— REPORTER’S NOTEBOOK —
Dawudo, South Wollo, Ethiopia
Ali Assen finally cracks a smile — and it’s like the sun coming through the clouds. “Seriously?” I say, “you took six tons of potatoes out of this?” He nods and laughs, obviously enjoying himself now. “Yes… 6,100 kgs actually.” (That’s almost 7 tons.)
Ali is a tough-guy farmer with a lot of hard mileage on the clock, fighting the vagaries of nature 12,000 feet up here in the Ethiopian highlands. We’re standing on a rocky hillside, surrounded by the familiar foliage of potato plants (familiar to an Irishman, anyway). What’s unusual about this scene is that the staple crop in these parts has always been barley — as far as anyone can remember.
“All the other farmers brought in more than me. I was disappointed,” he says. But instead of giving up, he decided to step up.
“Barley doesn’t really work well here,” Concern’s Mesafint Melak huffed and puffed as he led me on the hour-long trek into these hills. “The yield is poor and it’s not very drought-resistant. Potatoes are much better.”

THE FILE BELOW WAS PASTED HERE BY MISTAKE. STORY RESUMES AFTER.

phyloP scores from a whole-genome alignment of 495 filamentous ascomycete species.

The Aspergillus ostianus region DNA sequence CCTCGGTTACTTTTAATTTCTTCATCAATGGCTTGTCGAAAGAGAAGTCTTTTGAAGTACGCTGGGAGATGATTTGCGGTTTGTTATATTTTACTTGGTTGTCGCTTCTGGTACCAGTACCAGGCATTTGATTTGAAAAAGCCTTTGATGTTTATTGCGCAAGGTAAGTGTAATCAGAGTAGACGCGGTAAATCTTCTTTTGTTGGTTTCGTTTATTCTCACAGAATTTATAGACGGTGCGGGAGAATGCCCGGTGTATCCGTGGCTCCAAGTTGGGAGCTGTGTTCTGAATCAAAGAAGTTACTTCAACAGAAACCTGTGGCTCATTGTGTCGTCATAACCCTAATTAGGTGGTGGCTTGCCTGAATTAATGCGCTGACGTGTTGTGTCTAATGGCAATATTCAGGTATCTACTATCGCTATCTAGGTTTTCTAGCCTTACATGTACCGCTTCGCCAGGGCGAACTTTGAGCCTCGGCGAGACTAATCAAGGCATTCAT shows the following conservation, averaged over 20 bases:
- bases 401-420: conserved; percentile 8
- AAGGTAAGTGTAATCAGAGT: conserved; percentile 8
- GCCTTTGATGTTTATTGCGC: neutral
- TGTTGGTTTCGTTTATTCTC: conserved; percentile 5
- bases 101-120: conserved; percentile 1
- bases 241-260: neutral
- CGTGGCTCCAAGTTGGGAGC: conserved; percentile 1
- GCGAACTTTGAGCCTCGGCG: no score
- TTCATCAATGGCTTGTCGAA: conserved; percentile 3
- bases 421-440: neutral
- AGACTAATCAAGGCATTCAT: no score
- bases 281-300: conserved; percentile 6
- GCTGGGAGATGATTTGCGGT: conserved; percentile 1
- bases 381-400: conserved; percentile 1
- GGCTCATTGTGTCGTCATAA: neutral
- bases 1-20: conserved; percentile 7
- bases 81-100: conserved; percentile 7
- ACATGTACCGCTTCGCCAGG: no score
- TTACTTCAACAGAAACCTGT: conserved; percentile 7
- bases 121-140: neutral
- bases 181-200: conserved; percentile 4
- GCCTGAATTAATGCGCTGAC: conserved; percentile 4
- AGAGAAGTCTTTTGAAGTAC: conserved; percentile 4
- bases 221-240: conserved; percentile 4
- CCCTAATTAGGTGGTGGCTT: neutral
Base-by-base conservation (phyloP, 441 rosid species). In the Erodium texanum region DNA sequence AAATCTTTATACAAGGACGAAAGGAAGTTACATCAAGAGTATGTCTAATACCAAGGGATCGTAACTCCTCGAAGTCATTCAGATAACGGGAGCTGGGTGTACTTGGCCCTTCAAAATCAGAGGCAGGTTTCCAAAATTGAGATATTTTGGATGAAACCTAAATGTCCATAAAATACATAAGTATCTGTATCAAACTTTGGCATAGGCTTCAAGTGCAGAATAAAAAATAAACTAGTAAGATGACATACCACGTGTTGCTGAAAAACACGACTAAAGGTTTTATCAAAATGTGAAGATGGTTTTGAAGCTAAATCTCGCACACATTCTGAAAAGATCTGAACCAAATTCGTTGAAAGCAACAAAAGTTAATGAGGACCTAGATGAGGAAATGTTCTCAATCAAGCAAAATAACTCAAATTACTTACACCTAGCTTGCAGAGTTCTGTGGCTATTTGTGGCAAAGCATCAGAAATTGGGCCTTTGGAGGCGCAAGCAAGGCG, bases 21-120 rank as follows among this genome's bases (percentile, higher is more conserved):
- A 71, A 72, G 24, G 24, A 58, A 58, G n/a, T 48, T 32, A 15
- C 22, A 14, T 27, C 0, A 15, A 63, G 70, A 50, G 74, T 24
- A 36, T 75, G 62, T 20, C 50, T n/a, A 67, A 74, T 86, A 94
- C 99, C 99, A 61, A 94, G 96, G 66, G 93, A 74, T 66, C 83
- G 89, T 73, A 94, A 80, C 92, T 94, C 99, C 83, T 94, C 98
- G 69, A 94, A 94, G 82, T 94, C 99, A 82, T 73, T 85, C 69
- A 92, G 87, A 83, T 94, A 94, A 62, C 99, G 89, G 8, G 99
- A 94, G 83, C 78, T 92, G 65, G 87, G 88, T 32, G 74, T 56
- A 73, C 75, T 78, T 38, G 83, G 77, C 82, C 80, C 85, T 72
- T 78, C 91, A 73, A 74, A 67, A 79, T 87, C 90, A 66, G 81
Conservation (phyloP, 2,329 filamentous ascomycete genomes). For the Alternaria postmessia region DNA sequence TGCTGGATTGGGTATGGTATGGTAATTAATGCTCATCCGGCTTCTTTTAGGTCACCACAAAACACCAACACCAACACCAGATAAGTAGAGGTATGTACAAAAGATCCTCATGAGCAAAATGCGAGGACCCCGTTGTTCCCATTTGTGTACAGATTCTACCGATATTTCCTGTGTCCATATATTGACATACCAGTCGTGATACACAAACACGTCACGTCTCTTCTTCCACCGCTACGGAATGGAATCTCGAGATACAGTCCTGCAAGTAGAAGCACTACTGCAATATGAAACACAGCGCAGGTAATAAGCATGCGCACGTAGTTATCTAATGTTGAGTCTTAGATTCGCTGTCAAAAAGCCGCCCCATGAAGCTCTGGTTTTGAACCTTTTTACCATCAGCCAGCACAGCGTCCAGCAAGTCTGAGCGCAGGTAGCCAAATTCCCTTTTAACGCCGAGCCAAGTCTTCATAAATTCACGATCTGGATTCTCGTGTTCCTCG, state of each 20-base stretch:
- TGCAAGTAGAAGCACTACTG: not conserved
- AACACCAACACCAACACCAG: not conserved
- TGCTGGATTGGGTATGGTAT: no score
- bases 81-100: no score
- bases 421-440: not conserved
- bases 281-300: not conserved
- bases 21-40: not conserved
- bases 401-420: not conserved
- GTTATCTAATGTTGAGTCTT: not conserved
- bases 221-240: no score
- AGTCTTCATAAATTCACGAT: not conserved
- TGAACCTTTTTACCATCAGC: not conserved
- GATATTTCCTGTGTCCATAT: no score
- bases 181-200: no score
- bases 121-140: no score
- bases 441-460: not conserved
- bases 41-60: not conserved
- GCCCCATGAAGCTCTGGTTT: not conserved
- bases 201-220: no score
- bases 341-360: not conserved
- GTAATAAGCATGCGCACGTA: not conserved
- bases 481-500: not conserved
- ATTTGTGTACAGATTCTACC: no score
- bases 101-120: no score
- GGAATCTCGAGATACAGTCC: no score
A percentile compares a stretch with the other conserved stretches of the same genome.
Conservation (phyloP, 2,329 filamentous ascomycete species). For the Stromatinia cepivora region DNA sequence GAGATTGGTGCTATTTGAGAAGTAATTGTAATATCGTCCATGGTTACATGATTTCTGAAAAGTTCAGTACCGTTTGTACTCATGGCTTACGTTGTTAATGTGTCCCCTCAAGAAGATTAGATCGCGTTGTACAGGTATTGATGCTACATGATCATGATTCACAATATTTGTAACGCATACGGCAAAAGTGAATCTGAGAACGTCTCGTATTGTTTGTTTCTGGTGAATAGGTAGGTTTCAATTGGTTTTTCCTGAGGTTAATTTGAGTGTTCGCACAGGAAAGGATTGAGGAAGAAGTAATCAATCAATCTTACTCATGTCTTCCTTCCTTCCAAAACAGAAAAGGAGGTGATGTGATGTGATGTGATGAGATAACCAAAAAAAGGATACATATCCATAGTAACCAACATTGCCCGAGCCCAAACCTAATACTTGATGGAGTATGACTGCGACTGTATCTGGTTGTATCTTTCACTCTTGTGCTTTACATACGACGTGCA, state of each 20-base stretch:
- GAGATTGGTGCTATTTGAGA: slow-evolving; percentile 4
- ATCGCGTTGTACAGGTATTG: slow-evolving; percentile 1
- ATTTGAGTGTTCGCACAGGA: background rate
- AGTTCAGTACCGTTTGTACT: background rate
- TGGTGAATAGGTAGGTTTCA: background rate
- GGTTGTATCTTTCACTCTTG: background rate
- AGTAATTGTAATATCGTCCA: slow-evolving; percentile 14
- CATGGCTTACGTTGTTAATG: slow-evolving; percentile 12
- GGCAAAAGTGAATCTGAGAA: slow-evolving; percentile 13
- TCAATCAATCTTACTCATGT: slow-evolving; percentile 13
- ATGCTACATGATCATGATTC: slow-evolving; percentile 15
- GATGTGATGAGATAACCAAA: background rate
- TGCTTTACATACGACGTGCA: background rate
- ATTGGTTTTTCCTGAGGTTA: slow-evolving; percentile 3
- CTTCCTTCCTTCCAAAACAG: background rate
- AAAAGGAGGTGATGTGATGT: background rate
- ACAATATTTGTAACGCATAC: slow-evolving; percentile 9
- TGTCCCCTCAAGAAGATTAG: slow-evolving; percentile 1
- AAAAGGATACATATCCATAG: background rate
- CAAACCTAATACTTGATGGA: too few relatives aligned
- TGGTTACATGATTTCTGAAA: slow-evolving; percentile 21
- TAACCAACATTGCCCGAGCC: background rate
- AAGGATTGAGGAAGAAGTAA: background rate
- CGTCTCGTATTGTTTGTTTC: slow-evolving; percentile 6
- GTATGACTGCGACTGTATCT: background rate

A tough start for tubers
Persuading a barley farmer (or any farmer for that matter) to change their ways can be, ahem, an uphill struggle (sorry.) But that’s the challenge Mesafint and his team took on three years ago as part of a resilience-focused project run by Concern. “We started off small at first,” he explained. “It wasn’t easy.”
“We were eating two meals a day for six months and going hungry for the other half of the year. Now we have three meals a day, every day of the year.”
Up on the hillside Ali Assen recalls how he first planted 110 lbs of potato seeds and harvested 660 lbs of spuds. “All the other farmers brought in more than me. I was disappointed,” he says. But instead of giving up, he decided to step up.
In 2014 he doubled his commitment and did better, bringing in 1,500 lbs. By then he felt like was getting the hang of this whole potato thing and decided to go for broke. The end result was the 6.7 tons of spuds from a 660 lbs seed investment — a darn good return in anyone’s books.
But here are the numbers that really matter…
“We were eating two meals a day for six months and going hungry for the other half of the year. Now we have three meals a day, every day of the year. We lived in a one-room hut — you can see it there. Now we live in a two-floor house. I have an ox, two cows, three horses, and a herd of goats.”
Ali also has a wife, two daughters and, by the time he’s finished telling his story, one very big, very lovely, very well-earned smile.